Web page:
As he prepares to do battle in 2015, a number of things have changed for Cuomo that could make his second term fights more difficult than those he took on during his first term.
For one thing, he might have more trouble than in his first term finding partners in the Legislature—especially among downstate Democrats in the Assembly, who were among those pushing hardest for a legislative pay raise that appears unlikely to materialize before the year’s end.
Cuomo’s aggressive stance against the teachers union is also unlikely to sit well with many Assembly Democrats and their leader, Speaker Sheldon Silver, as they have long been close allies of NYSUT.
Cuomo’s ambitious agenda could also be hampered, at least in the short term, by the difficulty he has had in hiring replacements for the many high-level staffers who have already left the administration or are planning to depart.
As my colleague Jimmy Vielkind reported yesterday, the governor is on track to start 2015 with a number of open positions at high levels of his administration.
The problem is partly the pay, which Cuomo has often said is too low to compete with the private sector and lure top talent to Albany. Agency commissioner pay is set by the Legislature, and—just like state lawmakers’ pay—hasn’t gone up since January 1999. That’s just one of several reasons why the governor was willing to entertain a pay raise for legislators.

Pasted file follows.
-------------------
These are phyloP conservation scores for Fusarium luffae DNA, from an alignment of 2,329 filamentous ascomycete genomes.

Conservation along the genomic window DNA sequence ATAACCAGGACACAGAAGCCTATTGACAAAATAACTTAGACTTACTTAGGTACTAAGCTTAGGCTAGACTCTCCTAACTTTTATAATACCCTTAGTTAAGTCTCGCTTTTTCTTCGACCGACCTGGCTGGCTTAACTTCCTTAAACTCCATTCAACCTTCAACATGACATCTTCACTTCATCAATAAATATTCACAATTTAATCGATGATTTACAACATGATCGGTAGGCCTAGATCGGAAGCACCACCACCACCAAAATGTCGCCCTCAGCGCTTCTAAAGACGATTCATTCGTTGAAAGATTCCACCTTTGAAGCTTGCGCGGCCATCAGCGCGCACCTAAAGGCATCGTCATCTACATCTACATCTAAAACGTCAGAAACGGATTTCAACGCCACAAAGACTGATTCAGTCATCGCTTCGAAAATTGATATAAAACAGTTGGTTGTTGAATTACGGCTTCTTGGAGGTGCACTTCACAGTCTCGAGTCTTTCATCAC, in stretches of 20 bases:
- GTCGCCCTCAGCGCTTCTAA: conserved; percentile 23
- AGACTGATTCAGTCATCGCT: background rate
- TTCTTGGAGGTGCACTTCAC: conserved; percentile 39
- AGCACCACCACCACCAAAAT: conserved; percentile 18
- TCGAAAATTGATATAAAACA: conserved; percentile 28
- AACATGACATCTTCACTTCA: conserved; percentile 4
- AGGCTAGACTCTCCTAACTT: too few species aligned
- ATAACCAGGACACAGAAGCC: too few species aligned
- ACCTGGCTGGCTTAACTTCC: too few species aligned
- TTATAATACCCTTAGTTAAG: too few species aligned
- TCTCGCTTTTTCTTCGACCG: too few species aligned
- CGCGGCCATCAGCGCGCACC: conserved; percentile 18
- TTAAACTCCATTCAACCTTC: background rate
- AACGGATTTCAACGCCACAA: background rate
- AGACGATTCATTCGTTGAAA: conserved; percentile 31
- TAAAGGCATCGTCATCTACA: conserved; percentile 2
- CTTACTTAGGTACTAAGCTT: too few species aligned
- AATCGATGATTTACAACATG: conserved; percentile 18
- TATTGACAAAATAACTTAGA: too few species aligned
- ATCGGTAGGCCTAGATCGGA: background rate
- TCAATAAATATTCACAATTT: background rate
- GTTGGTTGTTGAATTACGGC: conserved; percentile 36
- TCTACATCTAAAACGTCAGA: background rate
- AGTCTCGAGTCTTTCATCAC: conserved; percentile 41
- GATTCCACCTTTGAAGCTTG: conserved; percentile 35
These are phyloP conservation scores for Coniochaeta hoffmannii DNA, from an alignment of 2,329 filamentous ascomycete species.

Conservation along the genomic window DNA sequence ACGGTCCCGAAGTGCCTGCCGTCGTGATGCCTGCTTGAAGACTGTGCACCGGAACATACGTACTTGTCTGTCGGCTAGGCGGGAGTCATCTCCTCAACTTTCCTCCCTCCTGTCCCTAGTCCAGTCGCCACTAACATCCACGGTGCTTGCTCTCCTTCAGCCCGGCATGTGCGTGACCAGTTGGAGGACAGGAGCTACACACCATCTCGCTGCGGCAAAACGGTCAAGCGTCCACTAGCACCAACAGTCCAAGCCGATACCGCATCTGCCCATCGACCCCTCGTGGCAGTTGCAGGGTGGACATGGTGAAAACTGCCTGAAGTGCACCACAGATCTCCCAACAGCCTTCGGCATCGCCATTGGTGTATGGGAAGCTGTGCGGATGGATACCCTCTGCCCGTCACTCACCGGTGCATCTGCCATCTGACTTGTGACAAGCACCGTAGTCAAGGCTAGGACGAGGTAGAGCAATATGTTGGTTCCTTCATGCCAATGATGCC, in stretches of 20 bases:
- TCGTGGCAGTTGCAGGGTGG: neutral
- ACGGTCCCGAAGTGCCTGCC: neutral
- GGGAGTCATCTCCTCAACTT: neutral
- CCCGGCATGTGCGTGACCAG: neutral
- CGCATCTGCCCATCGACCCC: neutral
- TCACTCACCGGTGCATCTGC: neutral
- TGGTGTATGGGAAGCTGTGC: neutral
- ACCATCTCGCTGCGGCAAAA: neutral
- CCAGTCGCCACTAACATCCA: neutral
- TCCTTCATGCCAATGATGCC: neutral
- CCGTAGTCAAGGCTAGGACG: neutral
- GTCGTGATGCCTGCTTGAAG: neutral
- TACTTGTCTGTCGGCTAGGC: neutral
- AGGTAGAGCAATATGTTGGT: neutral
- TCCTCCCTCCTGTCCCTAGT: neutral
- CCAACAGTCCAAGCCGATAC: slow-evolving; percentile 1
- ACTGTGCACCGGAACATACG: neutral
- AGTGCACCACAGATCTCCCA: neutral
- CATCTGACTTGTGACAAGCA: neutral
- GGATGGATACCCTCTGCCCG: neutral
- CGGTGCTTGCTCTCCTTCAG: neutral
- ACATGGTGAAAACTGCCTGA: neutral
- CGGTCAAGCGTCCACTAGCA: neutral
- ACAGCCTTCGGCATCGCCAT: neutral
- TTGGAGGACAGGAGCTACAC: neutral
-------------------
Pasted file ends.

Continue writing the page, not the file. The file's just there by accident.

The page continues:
But the bigger problem is Cuomo himself. His reputation as a taskmaster who doesn’t easily take direction is well established at this point, and it makes recruitment harder.
Benjamin notes that Cuomo won re-election with 54% of the vote, far below hiw 61% total in 2010 and even further below the 65% total his father won for his second term - a benchmark Cuomo had hoped to beat.
His power is seen to be waning as the years go by - not exactly an auspicious place for Cuomo to be as he attempts to push through an agenda so ambitious a governor with 80% approval might have didficulty getting it done.
As I posted yesterday, some Assembly Dems are already saying that they plan to fight him this time around:
One Democratic insider warned the Assembly may not feel they need to cave.
“Don’t forget, this is not 2011. The members don’t like this guy,” the source said.
So if union leaders at the AFT, UFT and NYSUT want to beat back Cuomo's agenda, the environment is there to do it.
In fact, I bet Cuomo already knows that, which is why he was looking to get the Legislature a payraise in the waning days of this legislative session which ends on December 31.
The Legislature can only vote itself a payraise for the next legislative session, so if nothing gets done by December 31, then nothing can be done for another two years.
Don't be surprised if Cuomo doesn't finagle some "ethics reform" jive out of the Legislature to give him cover for a payraise push.
Cuomo wants to get a payraise for the Legislature so that they'll be more amenable to next session's agenda.
Here's hoping December 31 comes and goes without that payraise deal - not because I don't want legislators to get more money (no raise since 1999 is indefensible), but because I don't want that to be part of some "wink, wink, nod, nod" deal that gives Cuomo a good part of his education reform agenda in the next session.
Not that the boys and girls in Albany would ever engage in such "quid pro Cuomo" shenanigans like that.